We are not persuaded by the Agency's contention that the award is contrary to the Agency's regulation, ADM paragraph 2224.23h(1). Based on the wording of the regulation, the definition of emergency situations set forth in the FPM, and DOJ Order 1630.1, chapter 4, paragraph 20a(5), the Arbitrator found that in situations where "'employees are deterred in or prevented from reaching their work places because of conditions which disrupt public or private transportation[,]'" an installation head has discretion to excuse employees from duty "'without charge to leave or loss of pay . . . ." Award at 15 (quoting ADM paragraph 2224.23h(1)). The Arbitrator further found that the requirements of the applicable regulations were met and, therefore, management should have proceeded with a "'personal review of the facts in any individual case' to determine whether 'the employee made every reasonable effort to get to work but was unable to do so because of existing conditions.'" Id. at 16 (quoting DOJ Order 1630.1, chapter 4, paragraph 20a(5) and ADM paragraph 2224.23h(1)).

Based on the plain wording of ADM paragraph 2224.23h(1), we find that the Agency has not demonstrated that the Arbitrator improperly determined that the Agency's interpretation of ADM paragraph 2224.23h(1) is inconsistent with the terms of that regulation. Specifically, we find that the Agency has not demonstrated that the Arbitrator erred in determining that, by its terms, ADM paragraph 2224.23h(1) affords the Agency discretion to grant administrative leave to employees who do not report for duty in situations other than an installation closure and that the Agency's interpretation of the regulation was inconsistent with those plain terms. See, for example, Tinker, 47 FLRA at 740-41; U.S. Department of Veterans Affairs, Medical Center, Atlanta, Georgia and National Federation of Federal Employees, Local 2102, 44 FLRA 427 (1992), reconsideration denied, 44 FLRA 950 (1992).

Also, we find that the Agency has not demonstrated that the Arbitrator erred by rejecting its interpretation of the regulation. "An agency's interpretation of . . . its own regulations is usually entitled to deference, but there are limits on when and how far a court should defer to the agency." Shepherd v. Merit Systems Protection Board, 652 F.2d 1040, 1043 (D.C. Cir. 1981) (Shepherd). The court "must overturn agency action and interpretation inconsistent with the regulations . . . themselves." Id. See also, Union of Concerned Scientists v. Nuclear Regulatory Commission, 711 F.2d 370, 381 (D.C. Cir. 1983). Because the Arbitrator determined that the Agency's interpretation of the regulation was inconsistent with the plain wording of the regulation, we find that the Agency's contention that its interpretation of the regulation should be controlling in this case provides no basis for finding the award deficient. See, for example, Shepherd, 652 F.2d at 1043.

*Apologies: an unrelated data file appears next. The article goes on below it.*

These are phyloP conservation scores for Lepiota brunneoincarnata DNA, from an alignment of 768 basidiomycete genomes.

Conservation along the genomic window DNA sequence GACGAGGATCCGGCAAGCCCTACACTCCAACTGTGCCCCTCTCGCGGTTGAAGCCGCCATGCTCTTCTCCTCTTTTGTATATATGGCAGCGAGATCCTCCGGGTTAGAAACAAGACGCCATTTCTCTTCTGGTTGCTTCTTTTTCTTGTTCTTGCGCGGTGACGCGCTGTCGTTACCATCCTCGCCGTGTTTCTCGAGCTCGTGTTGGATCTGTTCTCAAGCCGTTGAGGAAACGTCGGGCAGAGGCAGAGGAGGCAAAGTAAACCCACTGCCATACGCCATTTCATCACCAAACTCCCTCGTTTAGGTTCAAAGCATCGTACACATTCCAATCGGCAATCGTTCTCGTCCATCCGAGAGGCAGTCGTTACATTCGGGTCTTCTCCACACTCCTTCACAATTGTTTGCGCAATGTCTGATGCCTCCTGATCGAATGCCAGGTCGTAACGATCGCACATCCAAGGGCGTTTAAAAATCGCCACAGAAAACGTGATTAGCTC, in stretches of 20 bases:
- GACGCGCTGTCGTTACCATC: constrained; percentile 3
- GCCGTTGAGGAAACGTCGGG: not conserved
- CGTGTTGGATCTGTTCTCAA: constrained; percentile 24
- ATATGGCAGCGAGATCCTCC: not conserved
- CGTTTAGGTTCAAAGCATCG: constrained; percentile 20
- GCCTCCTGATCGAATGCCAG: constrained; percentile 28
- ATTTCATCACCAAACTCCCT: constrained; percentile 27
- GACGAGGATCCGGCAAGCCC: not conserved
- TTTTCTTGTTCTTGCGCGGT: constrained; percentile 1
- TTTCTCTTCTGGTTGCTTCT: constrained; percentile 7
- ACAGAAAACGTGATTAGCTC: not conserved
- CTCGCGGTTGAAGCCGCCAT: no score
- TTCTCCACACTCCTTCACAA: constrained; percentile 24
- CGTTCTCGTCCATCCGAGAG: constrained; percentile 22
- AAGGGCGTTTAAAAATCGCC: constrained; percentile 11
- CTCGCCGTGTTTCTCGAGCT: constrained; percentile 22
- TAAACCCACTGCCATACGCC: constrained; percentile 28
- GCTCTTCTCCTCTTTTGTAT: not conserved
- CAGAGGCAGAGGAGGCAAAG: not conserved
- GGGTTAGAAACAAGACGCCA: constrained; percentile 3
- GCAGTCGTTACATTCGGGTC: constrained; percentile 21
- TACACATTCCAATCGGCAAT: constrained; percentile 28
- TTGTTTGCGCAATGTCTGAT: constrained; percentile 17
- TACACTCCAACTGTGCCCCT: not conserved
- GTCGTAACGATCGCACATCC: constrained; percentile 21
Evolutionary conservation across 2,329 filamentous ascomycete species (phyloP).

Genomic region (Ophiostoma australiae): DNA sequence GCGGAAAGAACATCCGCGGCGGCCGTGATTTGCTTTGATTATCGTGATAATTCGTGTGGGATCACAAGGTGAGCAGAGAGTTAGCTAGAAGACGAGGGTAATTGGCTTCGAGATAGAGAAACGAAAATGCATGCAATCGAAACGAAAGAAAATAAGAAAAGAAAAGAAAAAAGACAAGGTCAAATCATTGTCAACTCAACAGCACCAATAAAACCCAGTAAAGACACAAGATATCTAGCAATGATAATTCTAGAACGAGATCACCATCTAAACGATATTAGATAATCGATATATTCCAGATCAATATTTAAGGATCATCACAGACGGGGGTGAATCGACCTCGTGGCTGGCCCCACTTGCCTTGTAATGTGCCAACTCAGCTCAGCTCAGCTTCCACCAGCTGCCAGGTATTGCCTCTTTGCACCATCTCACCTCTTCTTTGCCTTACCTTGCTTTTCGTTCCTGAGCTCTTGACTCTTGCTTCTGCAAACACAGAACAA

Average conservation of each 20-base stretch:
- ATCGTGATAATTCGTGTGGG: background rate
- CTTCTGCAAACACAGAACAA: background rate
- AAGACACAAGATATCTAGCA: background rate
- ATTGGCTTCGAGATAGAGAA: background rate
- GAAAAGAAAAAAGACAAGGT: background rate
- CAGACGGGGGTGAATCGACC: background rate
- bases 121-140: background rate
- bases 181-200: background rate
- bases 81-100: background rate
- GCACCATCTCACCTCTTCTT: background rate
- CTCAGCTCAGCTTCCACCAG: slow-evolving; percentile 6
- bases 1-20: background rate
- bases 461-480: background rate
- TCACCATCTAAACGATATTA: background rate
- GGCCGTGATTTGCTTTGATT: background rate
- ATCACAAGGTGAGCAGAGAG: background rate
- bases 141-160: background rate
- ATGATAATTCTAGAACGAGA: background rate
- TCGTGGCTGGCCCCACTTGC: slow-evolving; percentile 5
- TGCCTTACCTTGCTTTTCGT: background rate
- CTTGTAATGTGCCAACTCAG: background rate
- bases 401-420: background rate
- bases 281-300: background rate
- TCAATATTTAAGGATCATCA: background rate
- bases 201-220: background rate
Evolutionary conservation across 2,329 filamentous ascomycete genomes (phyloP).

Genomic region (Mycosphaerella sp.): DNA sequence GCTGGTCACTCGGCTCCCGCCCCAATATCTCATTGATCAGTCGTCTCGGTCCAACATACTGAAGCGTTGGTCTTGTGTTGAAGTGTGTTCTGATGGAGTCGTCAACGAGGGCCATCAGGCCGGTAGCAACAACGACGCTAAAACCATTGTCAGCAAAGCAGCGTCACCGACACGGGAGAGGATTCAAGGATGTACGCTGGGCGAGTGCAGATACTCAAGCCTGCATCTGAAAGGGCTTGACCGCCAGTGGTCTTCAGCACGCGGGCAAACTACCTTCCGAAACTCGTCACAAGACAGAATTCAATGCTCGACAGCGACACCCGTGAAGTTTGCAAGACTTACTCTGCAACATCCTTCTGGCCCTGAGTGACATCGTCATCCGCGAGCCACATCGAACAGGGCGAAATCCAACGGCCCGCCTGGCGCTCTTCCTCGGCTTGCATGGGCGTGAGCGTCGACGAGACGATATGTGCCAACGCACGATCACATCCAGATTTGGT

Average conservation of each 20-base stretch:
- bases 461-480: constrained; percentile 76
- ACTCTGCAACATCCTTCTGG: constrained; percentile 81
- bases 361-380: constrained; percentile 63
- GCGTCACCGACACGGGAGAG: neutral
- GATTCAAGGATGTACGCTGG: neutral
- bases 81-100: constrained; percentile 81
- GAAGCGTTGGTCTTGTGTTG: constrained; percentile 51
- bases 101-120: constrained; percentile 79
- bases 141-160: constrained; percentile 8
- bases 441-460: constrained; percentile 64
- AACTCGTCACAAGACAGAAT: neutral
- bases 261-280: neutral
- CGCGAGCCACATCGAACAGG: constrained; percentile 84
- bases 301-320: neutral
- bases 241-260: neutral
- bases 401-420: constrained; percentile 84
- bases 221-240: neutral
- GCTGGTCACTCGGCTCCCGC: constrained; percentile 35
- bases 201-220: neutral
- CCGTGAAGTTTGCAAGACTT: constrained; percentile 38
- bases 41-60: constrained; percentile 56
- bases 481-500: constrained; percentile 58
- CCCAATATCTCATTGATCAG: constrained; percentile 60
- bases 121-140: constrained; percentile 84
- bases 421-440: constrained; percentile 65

Further, we find that the Agency has not demonstrated that, interpreting the Agency's regulations in terms of the FPM provisions relied on by the Agency, the Arbitrator's award is deficient. In particular, FPM chapter 610, subchapter 3 concerns group dismissal or closure for emergency situations, including the administration of employee leave requests, and FPM chapter 630, subchapter 11 concerns excused absences. These FPM provisions provide guidance to agencies concerning, among other things, excused absences or administrative leave and the exercise of agencies' discretion in the administration of leave and the handling of employee leave requests. They do not prescribe mandatory requirements governing the grant of administrative leave. Although the provisions provide examples of situations where a grant of administrative leave is appropriate, nothing in the provisions prevents the Agency from determining in its internal regulations that there are other situations under which it will grant an employee's request for administrative leave. Compare International Organization of Masters, Mates and Pilots and U.S. Department of the Navy, Chief of Naval Operations, Washington, D.C., 47 FLRA 218 (1993) (proposal that would allow employees to exchange overtime payment for administrative leave found inconsistent with FPM chapter 630, subchapter 11). Accordingly, we find that this contention provides no basis for finding the award deficient.

B. The Right to Assign Work under Section 7106(a)(2)(B) of the Statute

The Arbitrator directed that: (1) the grievance be returned to management; and (2) "management consider the cases of those employees [denied administrative leave] who claimed they were deterred in or prevented from reaching their work places on January 14, 1992 because of inclement weather" in accordance with the applicable provisions of the ADM. Award at 17.